The book, "Euroasian Energy Primer: The Transatlantic Perspective", is edited by David Koranyi. The publisher is The Atlantic Council. The copyright is held by the Atlantic Council. It was published in Washington D.C in November 2013. It contains seven sections and is confined to 85 pages. It appears unique in analyzing the energy security and prosperity of continents situating across the Atlantic Ocean. It depicts the prime focus of the strategic policies of the transatlantic nations. Actually, with the emergence of competitors in the energy-rich Middle East, the energy sought-shift by the said nations from ME to the other regions is pretty rationale. The author has sufficiently suggested in the book the alternative energy corridors of Southern Caucasus and Russia. It unveils the barricades that may perturb the easy access to the said regions. Parallelly, the measures, aimed at bringing viable solution, the author has investigated in the final portion. Although the whole book is worth mentioning, yet I have reviewed the author's main point of view in relations to the importance of title.
The author unveils the importance of the region for the exploration of mega reserves for energy. "The Eastern Mediterranean holds great promise for hydrocarbon riches." (p.25) He also suspects the availability of the riches due to regional antagonism and some technical problems. "The Eastern Mediterranean poses a host of trans-boundary problems in terms of getting its output to the market, exacerbated by the different stages of development in the region." (p.25) The author enlists three elements, disturbing the outreach of the resources. "These comprise three elements; the resource base, the perspective timing for the development of these resources, and the various destinations to which these resources might be sent." (p.25)
The writer makes impressive investigation where the resource base should be constructed. In fact, the options likely to be considered for the said pursuit are as following. In Israel, there are several places that can be used for the purpose. These include Tamar, "a major offshore platform", Leviathan, another field operated by Noble Energy, "Tanin and Karish, operated by Noble Energy." (PP.26-27)
The second important element of the hydrocarbons reserves, based in the region, is the prospective timing for the development of these resources and bringing them into markets. In this endeavor, the author has emphasized on the utility of the cheaper routes and mechanisms. He accurately considers the facilities already working as viable asset. "Such figures should be considered as indicative of volumes that might be made available, rather than as specific proposals for actual project implementation." (p.30)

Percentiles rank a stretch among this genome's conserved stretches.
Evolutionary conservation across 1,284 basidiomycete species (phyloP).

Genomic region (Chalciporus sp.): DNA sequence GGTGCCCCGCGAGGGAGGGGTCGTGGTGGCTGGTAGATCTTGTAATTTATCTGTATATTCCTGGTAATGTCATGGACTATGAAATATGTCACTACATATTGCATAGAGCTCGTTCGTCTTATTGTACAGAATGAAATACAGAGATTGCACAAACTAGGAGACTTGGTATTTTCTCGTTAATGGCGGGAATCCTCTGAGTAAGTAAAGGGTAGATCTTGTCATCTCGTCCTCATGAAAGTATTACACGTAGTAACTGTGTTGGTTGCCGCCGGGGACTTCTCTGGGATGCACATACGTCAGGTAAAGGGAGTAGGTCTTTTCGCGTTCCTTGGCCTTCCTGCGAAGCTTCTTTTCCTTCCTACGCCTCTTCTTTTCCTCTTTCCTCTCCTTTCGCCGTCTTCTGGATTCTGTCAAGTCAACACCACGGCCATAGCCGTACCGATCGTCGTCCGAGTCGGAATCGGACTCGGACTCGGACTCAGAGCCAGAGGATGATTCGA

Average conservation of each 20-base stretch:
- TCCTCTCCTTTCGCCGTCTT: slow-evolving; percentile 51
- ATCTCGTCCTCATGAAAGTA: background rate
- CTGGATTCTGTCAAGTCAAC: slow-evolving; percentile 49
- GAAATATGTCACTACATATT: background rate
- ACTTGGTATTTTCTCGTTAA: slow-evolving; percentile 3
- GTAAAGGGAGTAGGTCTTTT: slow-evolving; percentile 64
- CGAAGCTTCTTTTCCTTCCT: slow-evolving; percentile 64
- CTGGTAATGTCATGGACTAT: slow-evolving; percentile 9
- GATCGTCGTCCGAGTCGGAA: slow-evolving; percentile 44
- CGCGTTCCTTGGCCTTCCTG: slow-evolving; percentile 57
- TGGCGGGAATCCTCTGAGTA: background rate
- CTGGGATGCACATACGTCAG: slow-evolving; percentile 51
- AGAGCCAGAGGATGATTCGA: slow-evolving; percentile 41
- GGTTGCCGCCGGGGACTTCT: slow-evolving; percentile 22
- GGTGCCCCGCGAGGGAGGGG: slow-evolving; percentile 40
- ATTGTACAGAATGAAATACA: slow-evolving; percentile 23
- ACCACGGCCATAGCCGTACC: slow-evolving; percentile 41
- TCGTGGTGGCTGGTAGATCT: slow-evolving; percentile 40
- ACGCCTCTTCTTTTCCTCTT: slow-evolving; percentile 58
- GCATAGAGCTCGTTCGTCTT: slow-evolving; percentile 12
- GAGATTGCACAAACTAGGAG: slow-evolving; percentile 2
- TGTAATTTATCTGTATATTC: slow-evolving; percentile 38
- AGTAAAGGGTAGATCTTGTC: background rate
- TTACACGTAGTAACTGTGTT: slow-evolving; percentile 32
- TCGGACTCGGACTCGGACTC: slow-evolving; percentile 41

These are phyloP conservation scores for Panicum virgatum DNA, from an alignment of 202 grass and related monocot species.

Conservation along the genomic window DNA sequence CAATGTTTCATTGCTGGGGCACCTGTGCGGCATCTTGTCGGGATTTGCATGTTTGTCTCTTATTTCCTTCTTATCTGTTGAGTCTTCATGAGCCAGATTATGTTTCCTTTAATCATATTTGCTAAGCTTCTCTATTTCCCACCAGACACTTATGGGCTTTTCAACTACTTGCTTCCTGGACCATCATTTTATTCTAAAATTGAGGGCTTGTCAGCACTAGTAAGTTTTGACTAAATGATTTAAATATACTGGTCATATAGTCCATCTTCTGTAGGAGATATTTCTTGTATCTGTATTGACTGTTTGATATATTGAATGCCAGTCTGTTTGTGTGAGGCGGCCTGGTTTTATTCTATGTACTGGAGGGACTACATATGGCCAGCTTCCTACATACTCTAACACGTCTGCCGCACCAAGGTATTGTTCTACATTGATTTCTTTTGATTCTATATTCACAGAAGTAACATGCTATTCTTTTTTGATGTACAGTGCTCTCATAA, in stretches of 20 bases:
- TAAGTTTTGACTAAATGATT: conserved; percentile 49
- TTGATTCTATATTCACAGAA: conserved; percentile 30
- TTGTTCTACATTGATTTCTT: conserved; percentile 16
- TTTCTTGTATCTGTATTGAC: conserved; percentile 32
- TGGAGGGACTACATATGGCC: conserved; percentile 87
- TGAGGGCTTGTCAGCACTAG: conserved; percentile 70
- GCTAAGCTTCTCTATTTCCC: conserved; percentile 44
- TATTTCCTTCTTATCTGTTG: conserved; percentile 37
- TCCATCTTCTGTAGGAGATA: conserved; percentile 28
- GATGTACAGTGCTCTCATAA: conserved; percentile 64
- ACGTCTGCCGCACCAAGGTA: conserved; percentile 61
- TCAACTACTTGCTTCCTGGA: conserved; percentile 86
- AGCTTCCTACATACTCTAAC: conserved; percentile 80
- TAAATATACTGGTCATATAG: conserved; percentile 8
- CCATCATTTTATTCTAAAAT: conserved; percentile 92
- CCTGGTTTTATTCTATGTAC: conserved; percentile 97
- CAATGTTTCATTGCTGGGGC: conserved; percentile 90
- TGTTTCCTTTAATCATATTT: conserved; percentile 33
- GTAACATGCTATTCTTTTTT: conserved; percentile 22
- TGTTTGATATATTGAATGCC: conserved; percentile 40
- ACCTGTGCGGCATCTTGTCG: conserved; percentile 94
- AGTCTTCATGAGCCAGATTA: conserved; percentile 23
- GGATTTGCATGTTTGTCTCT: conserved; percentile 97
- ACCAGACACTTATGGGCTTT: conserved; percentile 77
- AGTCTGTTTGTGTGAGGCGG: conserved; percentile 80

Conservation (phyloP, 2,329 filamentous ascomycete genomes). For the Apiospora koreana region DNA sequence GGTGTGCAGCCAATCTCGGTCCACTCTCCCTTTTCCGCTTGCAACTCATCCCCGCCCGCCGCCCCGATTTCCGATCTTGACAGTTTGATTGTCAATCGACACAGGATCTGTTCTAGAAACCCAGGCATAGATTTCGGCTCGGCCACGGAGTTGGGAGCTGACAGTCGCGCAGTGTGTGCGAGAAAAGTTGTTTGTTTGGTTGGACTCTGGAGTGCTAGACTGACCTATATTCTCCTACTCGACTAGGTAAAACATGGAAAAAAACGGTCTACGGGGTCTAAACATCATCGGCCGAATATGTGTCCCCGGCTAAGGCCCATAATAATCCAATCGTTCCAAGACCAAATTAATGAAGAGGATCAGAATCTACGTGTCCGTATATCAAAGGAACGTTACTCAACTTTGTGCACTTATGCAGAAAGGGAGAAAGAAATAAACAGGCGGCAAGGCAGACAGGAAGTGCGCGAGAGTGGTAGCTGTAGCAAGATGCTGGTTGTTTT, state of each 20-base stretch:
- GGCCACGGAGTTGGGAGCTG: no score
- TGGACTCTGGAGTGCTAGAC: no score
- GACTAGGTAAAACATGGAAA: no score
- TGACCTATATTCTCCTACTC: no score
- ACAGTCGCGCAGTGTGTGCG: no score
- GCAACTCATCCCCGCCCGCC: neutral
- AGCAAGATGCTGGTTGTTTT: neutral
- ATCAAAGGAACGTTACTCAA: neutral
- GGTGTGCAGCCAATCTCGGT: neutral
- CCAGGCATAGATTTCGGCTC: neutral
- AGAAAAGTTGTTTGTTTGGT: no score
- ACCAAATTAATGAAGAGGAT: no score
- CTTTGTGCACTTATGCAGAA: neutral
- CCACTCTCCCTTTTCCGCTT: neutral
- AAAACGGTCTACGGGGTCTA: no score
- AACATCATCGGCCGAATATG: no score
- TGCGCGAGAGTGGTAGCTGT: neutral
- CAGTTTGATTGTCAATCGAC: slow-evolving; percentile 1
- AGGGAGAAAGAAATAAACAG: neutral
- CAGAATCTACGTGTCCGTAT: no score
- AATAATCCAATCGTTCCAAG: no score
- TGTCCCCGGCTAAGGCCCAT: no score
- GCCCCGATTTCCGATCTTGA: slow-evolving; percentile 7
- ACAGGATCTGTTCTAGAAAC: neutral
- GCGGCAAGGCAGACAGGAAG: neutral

At the heart of the longings for development of these resources, he gives much relevance to the Israel-based energy. Hence, the utmost attention is being paid to it. Under this step, the Israeli government is keen in exporting its larger portion of the gas to the immediate neighbors. "In order to bolster its relations with its immediate neighbors, a portion of Israel's gas should be used to provide 2.5 to 3 bcm/y to the regional markets in the Palestinian territories and Jordan." (p.30) This option has officially been pursued because they consider Israel more sufficient in energy resources. "Far more gas is available for export than is required to meet domestic requirements." (p.31)
The third element of the hydrocarbons of Eastern Mediterranean is the market where the energy resources are mostly likely to be consumed. In this regard, Europe is the destination to be approached. Among the entire Europe, Turkey stands as first European country where eastern Mediterranean resources can find the market. According to the author, gas from Leviathan can be reached to Turkey through expected four routes. These include "onshore through Lebanon and Syria, offshore through Lebanese and Syrian waters, through waters that constitute the EEZ of Cyprus, maritime route to the west of Cyprus." (p.32)